Starting Thursday evening, more than 30 arts organizations are joining together for what's being called the "Guerrilla Girls Twin Cities Takeover."
The Guerrilla Girls are feminist art activists who fight discrimination in the art world.
This weekend the Walker, the Minneapolis Institute of Art, the Minnesota Museum of American Art and the Minneapolis College of Art and Design are all hosting events and exhibitions involving or inspired by the work of the Guerrilla Girls. Events are programmed through March.
"We've never been part of anything like this before," said Guerrilla Girl Kathe Kollwitz, her voice muffled by the big black furry gorilla mask she wore as she watched Walker staff install a wall of newly acquired posters.
Her pseudonym is taken from the famous German printmaker. As one of the Guerrilla Girls' founding members, this Kollwitz has spent the last 30 years working in anonymity. That felt necessary, she said, when the group formed in 1985.
"We didn't want people to discount our message because they hated our work," she said. "Now of course we don't really need them in that way anymore. But the mystery still attracts attention, and I think it still works for us, so we're not about to take them off yet."
The Guerrilla Girls came together to protest the overwhelming whiteness and maleness of the modern art world. They created clever posters and billboards that combined statistics and humor to raise awareness. They skewered not just museums, but art collectors and major art festivals, Broadway, and the film industry.
Just last week, Stephen Colbert welcomed the Guerrilla Girls to "The Late Show" and summed up one of the problems facing the art world rather succinctly:
"In 1985, the Guggenheim had zero solo shows by women artists, the Metropolitan had zero, the Whitney had zero, and the Modern had one. OK? Thirty years later, the Guggenheim had one, the Metropolitan had one, The Whitney had one, and the Modern had two," Colbert said.
"Yeah, and that's the progress we've made in 30 years," replied a Guerrilla Girl.
Looking at Twin Cities art museums, one might think they're islands of gender equality in a sea of sexism. The Walker, the Minneapolis Institute of Art, the Weisman, the Minnesota Museum of American Art — all are run by women. But as Walker Art Center Director Olga Viso pointed out, discrimination can't be solved simply by changing a director. It's about the museums' collections, too.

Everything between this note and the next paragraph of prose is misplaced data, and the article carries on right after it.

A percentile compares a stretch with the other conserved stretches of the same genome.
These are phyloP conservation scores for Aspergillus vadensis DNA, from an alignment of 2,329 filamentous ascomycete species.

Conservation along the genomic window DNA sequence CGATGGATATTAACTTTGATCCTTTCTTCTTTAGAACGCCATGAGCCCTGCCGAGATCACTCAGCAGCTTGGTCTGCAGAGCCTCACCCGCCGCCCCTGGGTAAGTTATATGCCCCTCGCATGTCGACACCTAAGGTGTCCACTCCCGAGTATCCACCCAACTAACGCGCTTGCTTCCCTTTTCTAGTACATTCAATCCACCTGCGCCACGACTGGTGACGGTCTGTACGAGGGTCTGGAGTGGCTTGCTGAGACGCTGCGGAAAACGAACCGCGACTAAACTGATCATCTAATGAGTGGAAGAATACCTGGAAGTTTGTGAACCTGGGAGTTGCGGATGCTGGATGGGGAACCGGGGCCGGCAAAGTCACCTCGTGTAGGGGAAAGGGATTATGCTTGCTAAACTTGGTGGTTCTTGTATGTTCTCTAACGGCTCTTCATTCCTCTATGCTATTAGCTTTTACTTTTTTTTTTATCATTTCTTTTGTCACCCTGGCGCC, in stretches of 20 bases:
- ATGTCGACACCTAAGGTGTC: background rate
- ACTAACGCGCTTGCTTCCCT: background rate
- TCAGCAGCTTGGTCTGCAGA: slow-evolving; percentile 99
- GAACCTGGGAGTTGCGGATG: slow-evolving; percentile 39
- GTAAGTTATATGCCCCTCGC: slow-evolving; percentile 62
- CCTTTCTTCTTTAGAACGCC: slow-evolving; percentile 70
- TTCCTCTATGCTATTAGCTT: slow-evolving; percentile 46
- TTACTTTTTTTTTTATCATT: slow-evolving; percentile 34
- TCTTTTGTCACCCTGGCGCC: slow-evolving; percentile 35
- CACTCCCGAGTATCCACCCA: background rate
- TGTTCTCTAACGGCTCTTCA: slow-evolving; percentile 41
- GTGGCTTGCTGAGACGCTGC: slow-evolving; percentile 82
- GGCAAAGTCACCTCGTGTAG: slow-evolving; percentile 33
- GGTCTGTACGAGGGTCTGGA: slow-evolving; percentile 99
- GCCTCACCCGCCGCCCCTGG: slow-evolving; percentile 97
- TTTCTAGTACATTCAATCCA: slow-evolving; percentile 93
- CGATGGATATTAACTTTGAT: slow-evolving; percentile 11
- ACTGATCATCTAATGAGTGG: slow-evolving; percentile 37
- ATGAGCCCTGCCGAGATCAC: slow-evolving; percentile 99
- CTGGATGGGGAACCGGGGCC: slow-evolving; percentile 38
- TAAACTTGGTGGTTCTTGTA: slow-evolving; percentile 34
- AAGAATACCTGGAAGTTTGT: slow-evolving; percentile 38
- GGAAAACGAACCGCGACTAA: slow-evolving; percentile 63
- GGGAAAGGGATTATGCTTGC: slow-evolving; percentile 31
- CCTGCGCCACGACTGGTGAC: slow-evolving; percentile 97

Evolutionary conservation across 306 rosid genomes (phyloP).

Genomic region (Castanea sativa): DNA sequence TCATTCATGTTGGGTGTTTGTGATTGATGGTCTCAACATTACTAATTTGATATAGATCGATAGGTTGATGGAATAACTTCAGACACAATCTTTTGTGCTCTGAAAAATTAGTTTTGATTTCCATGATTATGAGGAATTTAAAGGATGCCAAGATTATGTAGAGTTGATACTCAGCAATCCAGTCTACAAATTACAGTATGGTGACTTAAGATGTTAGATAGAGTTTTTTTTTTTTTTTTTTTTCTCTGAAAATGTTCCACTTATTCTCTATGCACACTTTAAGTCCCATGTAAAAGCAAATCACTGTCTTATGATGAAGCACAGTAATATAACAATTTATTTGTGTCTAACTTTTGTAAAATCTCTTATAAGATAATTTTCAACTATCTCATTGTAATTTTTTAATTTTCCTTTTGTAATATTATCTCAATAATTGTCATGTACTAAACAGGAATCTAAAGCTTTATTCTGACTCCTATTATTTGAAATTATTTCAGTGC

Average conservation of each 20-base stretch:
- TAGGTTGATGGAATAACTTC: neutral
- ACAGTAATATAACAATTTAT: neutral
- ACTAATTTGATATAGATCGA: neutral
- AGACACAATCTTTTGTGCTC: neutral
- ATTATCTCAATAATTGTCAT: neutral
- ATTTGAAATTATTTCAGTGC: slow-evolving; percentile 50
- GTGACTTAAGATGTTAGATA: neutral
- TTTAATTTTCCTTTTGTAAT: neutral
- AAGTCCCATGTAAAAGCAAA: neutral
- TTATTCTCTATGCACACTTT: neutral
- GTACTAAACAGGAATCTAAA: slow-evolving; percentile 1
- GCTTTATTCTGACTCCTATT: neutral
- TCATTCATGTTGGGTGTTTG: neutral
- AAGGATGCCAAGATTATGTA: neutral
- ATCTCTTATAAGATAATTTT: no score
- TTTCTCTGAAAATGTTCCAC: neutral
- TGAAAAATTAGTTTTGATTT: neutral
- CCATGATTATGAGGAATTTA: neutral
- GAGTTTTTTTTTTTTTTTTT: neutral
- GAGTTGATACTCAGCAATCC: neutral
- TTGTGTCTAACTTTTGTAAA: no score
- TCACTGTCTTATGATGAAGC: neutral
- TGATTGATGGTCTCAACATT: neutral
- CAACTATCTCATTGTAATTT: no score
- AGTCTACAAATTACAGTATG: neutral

"You know at the Walker, if you look at the exhibitions that we do and the works that we bring into the collection, more than half of those are works by women and artists of color," she said. "But overall, changing those imbalances from the whole collection — our collection is still only 22 percent work of women artists and a little over 10 percent artists of color."
Rochester Art Center Director Megan Johnston is one of the organizers of the Guerrilla Girls Twin Cities Takeover, which has events in Rochester as well. She agreed with Viso, and added that important aspects of the art world live outside the purview of museums.
"What are the galleries showing?" she asked. "What's going on at the art fairs? Who's getting the shows? Who's getting the awards? It's still a battle to continually be aware of what circumstances are and who we're showing and what we're showing."
One of the major goals of the Twin Cities celebration is to inspire activism. Kathe Kollwitz said the Guerrilla Girls have been working with local student groups to create art about issues that affect their lives.
"We live in a world with just so many problems and so many kinds of discrimination," she said. "Today we have Black Lives Matter. We have all kinds of violence against women and trans people. We have war, the political system — it's endless."
The Guerrilla Girls say their goal is for the art world to reflect the culture as a whole, in all its diversity. Until then, as they told Colbert, museums are failing to represent the history of art; they're representing the history of power.
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